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Time May Fly, But the Truly Timeless Never Dies… Like BJI, for Instance – November 2008 – Par Bowling by Tom Kouros

Time May Fly, But the Truly Timeless Never Dies...  Like BJI, for Instance

BOWLERS JOURNAL INTERNATIONAL — the oldest sports magazine in the country — is celebrating its 95th year with this issue. That is much more than a great accomplishment. It is historical. And considering that the magazine continues to flourish when many major industry integers have toppled into ignominy, it is nothing short of heroic.

One of the last bastions of a formidable army that has withered from a force of almost 10 million regulars at its peak to less than 2.5 million over the years, BJI continues to rally the troops with such Thomas Paines of bowling as Mort Luby Jr., Jim Dressel, Bob Johnson, Wally Hall, Lyle Zikes, Mike McGrath, J.R.  Schmidt, Bill Spigner, etc.

Among the many contributions of these writers, none is more relevant and critical to the sport than their combined effort to preserve and remind us of bowling’s glorious past. 

One of the most misguided and alarming expressions I hear in bowling is that smug and cynical expression: "The past is dead." This assertion is often made by neophytes who keep filtering into a struggling industry. 

Unfamiliar with the real nature of the beast and not wanting to display their ignorance of what has transpired in years gone by, they flippantly assert, "What counts is today and tomorrow. The past is dead and over with."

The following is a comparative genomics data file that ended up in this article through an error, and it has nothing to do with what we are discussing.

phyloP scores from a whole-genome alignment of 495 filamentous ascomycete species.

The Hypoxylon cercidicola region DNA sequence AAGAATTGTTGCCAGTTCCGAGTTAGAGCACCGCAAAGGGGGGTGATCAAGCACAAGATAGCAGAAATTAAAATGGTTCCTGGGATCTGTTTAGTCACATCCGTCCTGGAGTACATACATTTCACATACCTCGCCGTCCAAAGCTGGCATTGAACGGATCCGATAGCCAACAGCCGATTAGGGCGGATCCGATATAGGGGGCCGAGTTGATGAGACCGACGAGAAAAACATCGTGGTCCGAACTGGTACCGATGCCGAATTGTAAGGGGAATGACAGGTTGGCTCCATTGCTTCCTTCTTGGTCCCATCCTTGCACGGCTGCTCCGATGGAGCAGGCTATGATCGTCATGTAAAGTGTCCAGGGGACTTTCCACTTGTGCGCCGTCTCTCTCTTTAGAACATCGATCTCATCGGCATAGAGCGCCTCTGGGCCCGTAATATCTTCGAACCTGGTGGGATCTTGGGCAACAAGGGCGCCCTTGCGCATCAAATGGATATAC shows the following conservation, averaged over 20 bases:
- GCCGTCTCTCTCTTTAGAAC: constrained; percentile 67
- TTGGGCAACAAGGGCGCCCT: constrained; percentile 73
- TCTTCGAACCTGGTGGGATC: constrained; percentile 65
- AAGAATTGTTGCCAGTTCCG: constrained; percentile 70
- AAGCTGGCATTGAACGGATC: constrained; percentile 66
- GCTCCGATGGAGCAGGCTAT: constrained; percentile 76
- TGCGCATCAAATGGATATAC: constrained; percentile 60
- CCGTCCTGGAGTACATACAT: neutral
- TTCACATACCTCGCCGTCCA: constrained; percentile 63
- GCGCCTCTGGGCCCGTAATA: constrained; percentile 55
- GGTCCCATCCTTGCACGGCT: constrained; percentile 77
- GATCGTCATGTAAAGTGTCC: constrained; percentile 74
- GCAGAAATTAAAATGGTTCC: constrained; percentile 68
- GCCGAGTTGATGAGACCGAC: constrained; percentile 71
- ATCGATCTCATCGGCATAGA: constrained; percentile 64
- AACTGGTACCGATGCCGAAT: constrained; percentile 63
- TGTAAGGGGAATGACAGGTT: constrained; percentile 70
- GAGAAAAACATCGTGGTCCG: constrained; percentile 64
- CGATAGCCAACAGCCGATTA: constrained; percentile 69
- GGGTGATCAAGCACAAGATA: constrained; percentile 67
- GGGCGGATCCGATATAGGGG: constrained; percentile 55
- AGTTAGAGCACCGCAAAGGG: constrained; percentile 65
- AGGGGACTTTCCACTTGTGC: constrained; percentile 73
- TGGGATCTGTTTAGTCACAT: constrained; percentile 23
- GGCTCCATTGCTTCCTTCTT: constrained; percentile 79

Let me assure you that the past is never dead; it is very much alive, for good or evil.

I would agree that the public-at-large does not have a vivid sense of the past. Most people live in the present and in the future, and are well satisfied in doing so. But for those who would lead with- out a keen sense of the past, the present is blurred and the future is akin to a nightmare.

The concern is not so much that the past tends to repeat itself, but that without knowledge of the past, we are much less able to forecast and prepare for the future.  Indeed, much of what we plan for today and tomorrow is wisely predicated on what we have learned from the models and patterns of the past.  Since recorded history began, many great nations have come and gone, but many of their problems remain; especially the one that great democracies are still attempting to solve — how to realize both freedom and security at the same time. Continuing to study past attempts may help us find a solution.

Likewise, to a large extent, team bowling is dead; but the spirit it generated years ago is not dead, and will never die. Yet, until the leadership in this sports business learns what that spirit means, and how it behaves under varying conditions, we will never be qualified to handle its return. 

Furthermore, the past often seems dead because it is presented in a deadly fashion. The great teachers of bowling are almost as rare as the great teachers of history.  They know more than pendulum swing, step-cadence, pin-inside, angle-of-entry, etc., that bland methodology that can be found in almost any basic instructional manual. More important, exalted tutors know how to motivate and inspire.

To make the past come alive requires passion as well as knowledge. After digesting the rudiments of the game, the bowling instructor ideally should be more of a poet than a scholar. He must grasp the philosophy of the sport, or he has grasped nothing. 

If we continue to lose regulars in this dwindling army of bowlers, it will probably be because we continue to pay too much attention to the immediate, short-term needs of the present, and too little attention to the industry's foundations of the past.

People fade away, objects perish, but the past persists forever.  Lacking this understanding, we succumb to false hopes, pursuits and expectations.

Again, hats off to "the Journal" and all who contributed through the years to make it the promising beacon that it is. 

It was a privilege to have been part of the first 95.

May the next 95 be as eventful.

Republished with permission of Luby Publishing.